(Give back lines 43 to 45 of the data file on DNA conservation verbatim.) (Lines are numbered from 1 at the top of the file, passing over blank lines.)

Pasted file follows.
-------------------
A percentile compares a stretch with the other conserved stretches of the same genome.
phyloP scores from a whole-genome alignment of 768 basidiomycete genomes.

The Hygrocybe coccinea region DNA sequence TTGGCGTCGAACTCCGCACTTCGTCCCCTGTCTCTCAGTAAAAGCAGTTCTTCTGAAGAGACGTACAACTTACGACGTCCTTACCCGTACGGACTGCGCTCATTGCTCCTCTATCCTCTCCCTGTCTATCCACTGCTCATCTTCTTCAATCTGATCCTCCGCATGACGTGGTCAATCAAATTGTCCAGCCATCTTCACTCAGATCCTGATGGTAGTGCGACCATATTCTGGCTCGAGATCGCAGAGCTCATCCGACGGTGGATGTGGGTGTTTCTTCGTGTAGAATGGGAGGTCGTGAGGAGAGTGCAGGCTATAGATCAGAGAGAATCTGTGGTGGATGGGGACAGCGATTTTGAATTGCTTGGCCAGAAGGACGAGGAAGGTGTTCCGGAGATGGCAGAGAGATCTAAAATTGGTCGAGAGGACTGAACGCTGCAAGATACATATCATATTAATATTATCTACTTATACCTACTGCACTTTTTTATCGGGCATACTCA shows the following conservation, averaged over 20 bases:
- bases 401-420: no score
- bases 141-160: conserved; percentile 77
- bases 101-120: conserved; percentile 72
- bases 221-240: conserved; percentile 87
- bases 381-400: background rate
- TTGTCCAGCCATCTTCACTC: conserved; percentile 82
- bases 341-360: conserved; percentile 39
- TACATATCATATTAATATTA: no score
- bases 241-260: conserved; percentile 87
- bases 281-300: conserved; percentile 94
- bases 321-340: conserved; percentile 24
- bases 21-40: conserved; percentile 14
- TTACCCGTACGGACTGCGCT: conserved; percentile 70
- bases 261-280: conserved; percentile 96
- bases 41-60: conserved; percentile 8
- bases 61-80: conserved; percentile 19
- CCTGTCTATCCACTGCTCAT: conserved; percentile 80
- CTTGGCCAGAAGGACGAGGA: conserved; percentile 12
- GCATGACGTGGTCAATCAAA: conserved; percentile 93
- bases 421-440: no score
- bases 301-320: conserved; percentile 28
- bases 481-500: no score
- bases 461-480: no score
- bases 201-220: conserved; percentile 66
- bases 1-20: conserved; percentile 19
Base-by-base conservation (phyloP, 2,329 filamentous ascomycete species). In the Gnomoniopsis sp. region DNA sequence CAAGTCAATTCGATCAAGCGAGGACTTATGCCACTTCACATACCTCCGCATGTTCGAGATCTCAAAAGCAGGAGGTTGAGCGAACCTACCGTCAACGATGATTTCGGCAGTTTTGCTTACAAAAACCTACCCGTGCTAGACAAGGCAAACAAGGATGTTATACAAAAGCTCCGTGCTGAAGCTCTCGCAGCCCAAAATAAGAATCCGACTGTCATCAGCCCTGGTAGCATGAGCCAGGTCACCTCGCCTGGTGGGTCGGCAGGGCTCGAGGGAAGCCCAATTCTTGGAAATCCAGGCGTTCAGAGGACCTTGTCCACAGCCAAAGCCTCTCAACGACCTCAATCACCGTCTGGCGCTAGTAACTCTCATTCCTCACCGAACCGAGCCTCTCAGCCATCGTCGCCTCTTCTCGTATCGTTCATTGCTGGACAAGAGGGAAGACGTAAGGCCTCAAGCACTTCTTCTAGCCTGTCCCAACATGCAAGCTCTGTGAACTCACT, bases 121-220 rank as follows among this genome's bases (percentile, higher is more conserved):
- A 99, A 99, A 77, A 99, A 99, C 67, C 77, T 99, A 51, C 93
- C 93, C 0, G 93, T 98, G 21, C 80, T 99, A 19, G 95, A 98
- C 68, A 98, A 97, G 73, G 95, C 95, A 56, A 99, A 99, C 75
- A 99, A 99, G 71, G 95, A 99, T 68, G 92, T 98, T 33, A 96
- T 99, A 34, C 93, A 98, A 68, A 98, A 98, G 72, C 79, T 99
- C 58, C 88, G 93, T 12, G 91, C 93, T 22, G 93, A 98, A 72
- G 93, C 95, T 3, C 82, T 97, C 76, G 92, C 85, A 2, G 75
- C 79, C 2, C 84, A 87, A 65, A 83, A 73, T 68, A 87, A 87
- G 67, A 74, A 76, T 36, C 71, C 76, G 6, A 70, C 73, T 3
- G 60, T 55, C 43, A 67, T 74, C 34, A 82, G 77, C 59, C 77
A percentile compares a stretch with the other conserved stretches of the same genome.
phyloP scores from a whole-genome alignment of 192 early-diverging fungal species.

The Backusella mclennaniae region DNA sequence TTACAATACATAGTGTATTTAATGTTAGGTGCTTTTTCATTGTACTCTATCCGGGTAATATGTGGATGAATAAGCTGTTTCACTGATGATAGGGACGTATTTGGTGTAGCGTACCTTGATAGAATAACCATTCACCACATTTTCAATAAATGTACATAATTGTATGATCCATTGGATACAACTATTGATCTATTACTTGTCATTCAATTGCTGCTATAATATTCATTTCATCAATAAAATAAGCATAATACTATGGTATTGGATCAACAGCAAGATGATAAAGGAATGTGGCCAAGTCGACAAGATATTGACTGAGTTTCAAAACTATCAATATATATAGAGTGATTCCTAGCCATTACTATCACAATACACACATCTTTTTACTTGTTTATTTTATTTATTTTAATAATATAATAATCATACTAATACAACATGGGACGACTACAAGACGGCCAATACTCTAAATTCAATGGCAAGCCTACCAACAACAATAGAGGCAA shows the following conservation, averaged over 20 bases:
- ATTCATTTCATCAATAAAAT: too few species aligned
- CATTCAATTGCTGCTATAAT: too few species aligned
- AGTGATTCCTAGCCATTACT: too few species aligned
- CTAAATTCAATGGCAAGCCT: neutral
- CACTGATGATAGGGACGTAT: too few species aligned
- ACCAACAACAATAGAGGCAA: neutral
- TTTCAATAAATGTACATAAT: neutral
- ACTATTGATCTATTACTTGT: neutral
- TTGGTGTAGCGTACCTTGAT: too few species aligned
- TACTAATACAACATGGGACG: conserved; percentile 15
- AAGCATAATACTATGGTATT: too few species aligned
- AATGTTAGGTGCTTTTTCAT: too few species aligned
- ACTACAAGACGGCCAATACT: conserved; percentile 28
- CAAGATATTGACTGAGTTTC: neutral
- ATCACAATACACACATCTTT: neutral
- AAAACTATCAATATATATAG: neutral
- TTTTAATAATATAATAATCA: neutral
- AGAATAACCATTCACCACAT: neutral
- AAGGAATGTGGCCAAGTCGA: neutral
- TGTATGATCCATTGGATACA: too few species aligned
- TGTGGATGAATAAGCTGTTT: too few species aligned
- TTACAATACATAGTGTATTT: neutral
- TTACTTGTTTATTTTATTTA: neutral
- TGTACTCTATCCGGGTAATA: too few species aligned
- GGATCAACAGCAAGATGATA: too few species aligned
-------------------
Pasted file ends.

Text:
- ATTCATTTCATCAATAAAAT: too few species aligned
- CATTCAATTGCTGCTATAAT: too few species aligned
- AGTGATTCCTAGCCATTACT: too few species aligned